ends of a chain of marching caterpillars so that they circled endlessly in a
closed loop. Even if we avoid all other disasters, this would appear a fitting
symbol of humanity’s eventual fate when the impetus of the last few centuries has
reached its peak and died away. For a closed culture, though it may endure for
centuries, is inherently unstable. It may decay quietly and crumble into ruin, or
it may be disrupted violently by internal conflicts. Space travel is a
necessary, though not in itself a sufficient, way of escape from this
predicament.

[…]

Those new frontiers are urgently needed. The crossing
of space – even the mere belief in its possibility – may do much to reduce the tensions
of our age by turning men’s minds outwards and away from their tribal
conflicts. It may well be that only by acquiring this new sense of boundless
frontiers will the world break free from the ancient cycle of war and peace. One
wonders how even the most stubborn of nationalisms will survive when men have
seen the Earth as a pale crescent dwindling against the stars, until at last
they look for it in vain.

No doubt there are many who, while agreeing that
these things are possible, will shrink from them in horror, hoping that they
will never come to pass. They remember Pascal’s terror of the silent spaces
between the stars, and are overwhelmed by the nightmare immensities which
Victorian astronomers were so fond of evoking. Such an outlook is somewhat
naive, for the meaningless millions of miles between the Sun and its outermost
planets are no more, and no less, impressive than the vertiginous gulf lying
between the electron and the atomic nucleus. Mere distance is nothing: only
time that is needed to span it has any meaning. A spaceship which can reach the
Moon at all would require less time for the journey than a stage-coach once
took to travel the length of England .
When the atomic drive is reasonably efficient, the nearer planets would be only
a few weeks from Earth, and so will seem scarcely more remote than are the
antipodes today.

It is fascinating, however premature, to try and
imagine the pattern of events when the Solar System is opened up to mankind. In
the footsteps of the first explorers will follow the scientists and engineers,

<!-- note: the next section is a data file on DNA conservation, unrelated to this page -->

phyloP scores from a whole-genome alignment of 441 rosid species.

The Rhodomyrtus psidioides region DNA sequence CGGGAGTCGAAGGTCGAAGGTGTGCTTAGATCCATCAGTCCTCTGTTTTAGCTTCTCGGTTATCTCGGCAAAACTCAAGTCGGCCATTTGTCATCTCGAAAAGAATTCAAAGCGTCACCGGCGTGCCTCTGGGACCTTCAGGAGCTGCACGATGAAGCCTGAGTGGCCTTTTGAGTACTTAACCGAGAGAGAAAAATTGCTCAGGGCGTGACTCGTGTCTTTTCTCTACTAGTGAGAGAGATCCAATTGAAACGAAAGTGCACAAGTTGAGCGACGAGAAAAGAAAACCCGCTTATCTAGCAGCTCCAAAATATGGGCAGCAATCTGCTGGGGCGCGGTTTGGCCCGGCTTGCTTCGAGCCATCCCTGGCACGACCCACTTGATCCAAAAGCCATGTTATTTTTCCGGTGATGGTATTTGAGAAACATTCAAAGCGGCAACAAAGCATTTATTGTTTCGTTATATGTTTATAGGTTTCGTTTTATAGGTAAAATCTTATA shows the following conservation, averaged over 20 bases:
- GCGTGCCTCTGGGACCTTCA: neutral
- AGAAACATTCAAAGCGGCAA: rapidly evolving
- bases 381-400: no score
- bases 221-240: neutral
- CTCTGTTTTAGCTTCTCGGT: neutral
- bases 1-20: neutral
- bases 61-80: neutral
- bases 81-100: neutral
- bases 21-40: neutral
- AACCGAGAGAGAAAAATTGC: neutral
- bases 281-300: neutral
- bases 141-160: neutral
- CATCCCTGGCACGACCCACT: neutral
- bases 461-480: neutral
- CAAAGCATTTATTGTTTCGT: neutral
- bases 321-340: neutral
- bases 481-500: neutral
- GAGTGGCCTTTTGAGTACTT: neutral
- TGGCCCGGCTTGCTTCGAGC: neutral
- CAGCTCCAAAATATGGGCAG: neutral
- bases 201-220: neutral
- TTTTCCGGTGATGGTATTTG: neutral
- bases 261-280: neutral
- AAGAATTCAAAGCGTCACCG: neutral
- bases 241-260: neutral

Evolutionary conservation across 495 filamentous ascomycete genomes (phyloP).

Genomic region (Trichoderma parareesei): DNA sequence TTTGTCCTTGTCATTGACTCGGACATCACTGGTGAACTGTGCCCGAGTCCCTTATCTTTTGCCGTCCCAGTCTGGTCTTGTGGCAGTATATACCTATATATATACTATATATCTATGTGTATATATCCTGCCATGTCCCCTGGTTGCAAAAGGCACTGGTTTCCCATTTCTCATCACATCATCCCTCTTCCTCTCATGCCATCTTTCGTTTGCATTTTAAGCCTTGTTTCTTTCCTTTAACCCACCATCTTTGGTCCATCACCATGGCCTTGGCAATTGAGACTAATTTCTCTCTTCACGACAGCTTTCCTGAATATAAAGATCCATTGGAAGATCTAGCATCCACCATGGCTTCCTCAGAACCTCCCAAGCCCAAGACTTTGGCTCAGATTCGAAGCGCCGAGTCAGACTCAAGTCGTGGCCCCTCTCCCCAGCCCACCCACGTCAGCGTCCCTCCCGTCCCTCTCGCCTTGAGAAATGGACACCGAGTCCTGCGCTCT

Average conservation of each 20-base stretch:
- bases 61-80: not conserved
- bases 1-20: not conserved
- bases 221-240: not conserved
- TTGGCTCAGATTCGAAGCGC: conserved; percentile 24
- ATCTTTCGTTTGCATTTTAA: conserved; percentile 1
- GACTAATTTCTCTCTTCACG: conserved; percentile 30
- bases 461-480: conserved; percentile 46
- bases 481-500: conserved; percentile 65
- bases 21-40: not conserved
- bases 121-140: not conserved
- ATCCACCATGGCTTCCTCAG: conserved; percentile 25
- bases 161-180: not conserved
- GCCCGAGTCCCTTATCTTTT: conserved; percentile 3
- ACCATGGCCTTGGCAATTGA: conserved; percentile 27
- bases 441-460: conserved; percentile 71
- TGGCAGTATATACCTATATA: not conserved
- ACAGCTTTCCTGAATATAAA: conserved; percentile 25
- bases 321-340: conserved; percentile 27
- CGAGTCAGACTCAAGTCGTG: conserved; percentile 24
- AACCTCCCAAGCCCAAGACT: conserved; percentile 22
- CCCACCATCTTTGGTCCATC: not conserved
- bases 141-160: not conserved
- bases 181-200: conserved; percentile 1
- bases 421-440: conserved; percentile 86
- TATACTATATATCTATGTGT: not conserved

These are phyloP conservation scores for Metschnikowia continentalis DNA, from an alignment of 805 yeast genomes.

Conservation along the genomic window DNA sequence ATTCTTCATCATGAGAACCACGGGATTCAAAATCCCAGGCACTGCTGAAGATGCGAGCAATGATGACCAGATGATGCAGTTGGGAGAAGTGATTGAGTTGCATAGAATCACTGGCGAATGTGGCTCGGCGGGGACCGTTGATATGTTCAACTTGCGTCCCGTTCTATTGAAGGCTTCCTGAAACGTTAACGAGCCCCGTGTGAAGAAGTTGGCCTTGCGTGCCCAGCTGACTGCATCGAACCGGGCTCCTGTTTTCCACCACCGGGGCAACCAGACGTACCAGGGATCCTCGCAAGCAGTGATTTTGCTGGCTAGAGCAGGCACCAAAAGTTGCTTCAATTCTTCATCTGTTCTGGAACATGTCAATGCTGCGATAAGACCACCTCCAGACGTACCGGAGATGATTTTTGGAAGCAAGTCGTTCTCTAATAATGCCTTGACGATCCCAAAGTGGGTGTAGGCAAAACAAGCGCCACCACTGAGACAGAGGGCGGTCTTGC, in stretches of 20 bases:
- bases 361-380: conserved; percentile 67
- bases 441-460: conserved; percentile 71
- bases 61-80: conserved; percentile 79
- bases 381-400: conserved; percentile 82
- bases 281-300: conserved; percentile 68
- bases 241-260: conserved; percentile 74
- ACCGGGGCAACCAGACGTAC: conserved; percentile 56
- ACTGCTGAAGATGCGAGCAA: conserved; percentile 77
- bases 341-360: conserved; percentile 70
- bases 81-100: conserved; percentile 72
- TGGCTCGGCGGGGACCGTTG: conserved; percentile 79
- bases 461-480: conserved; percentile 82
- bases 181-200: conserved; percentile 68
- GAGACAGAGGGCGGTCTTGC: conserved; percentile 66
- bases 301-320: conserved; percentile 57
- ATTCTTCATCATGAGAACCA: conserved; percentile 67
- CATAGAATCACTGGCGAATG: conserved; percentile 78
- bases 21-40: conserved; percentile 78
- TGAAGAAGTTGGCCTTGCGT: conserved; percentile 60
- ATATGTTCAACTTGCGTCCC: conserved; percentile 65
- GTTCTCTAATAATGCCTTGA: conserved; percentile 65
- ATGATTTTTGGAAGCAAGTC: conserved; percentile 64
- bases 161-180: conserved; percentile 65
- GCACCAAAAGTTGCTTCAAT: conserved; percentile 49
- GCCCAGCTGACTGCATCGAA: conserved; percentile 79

shaping strange environments with technologies as yet unborn. Later will come
the colonists, laying the foundations of cultures which in time may surpass
those of the mother world. The torch of civilisation has dropped from falling
fingers too often before for us to imagine that it will never be handed on
again.

We must not let our pride in our achievements blind
us to the lessons of history. Over the first cities of mankind, the desert
sands now lie centuries deep. Could the builders of Ur
and Babylon – once the wonders of the world –
have pictured London or New York ? Nor can we imagine the citadels
that our descendants may build beneath the blinding sun of Mercury, or under
the stars of the cold Plutonian wastes. And beyond the planets, though ages
still ahead of us in time, lies the unknown and infinite promise of the stars.

There will, it is true, be danger in space, as there
has always been on the oceans or in the air. Some of these dangers we may
guess: others we shall not know until we meet them. Nature is no friend of
man’s, and the most he can hope for is her neutrality. But if he meets
destruction, it will be at his own hands and according to a familiar pattern.

The dream of flight was one of the noblest, and one
of the most disinterested, of all man’s aspirations. Yet it led in the end to
that silver Superfortress driving in passionless beauty through August skies
toward the city whose name it was to sear into the conscience of the world.
Already there has been half-serious talk in the United States concerning the use of
the Moon for military bases and launching sites. The crossing of space may thus
bring, not a new Renaissance, but the final catastrophe that haunts our
generation.

That is the danger, the dark thundercloud that
threatens the promise of the dawn. The rocket has already been the instrument
of evil, and may be so again. But there is no way back into the past: the
choice, as Wells once said, is the Universe – or nothing. Though men and
civilizations may yearn for rest, for Elysian dream of the Lotus Eaters, that
is a desire that merges imperceptibly into death. The challenge of the great
spaces between the worlds is a stupendous one; but if we fail to meet it, the
story of our race will be drawing to its close. Humanity will have turned its
back upon the still untrodden heights and will be descending again the long
slope that stretches, across a thousand million years of time, down to the
shores of the primeval sea.

[1] Anyone unduly disconcerted by the
occasional appearance of the mathematical fiction “infinity” can substitute “a
few million miles”.

[2] See, for example, Cleaver,
“Interplanetary Flight: Is the Rocket the only Answer?”:

*Journal of the B.I.S.*,**6**, 127-48 (June 1947); of Seifert, Mills and Summerfield, “The Physics of Rockets*”: American Journal of Physics*,**15**, 121-40 (March-April 1947).
[3] It compares quite favourably with the ten
weeks of Columbus ’
first voyage!

[4] If we desire to leave the Earth and
escape from the Solar System, this calculation shows that the starting speed
should be 16.4 km/sec.

[5] There is an apparent discrepancy here as
it has been stated that the first atomic bomb was equivalent to 20,000 tons of
T.N.T. But the greater part of the millions of tons mentioned above would be
used merely to transport a smaller quantity of fuel out of the Earth’s field:
it is this factor which reduces still further the efficiency of the chemical
fuel against the virtually weightless atomic fuel in this (highly theoretical)
calculation.

[6] James Elroy Flecker (1884–1915), “To a Poet aThousand Years Hence”. Ed.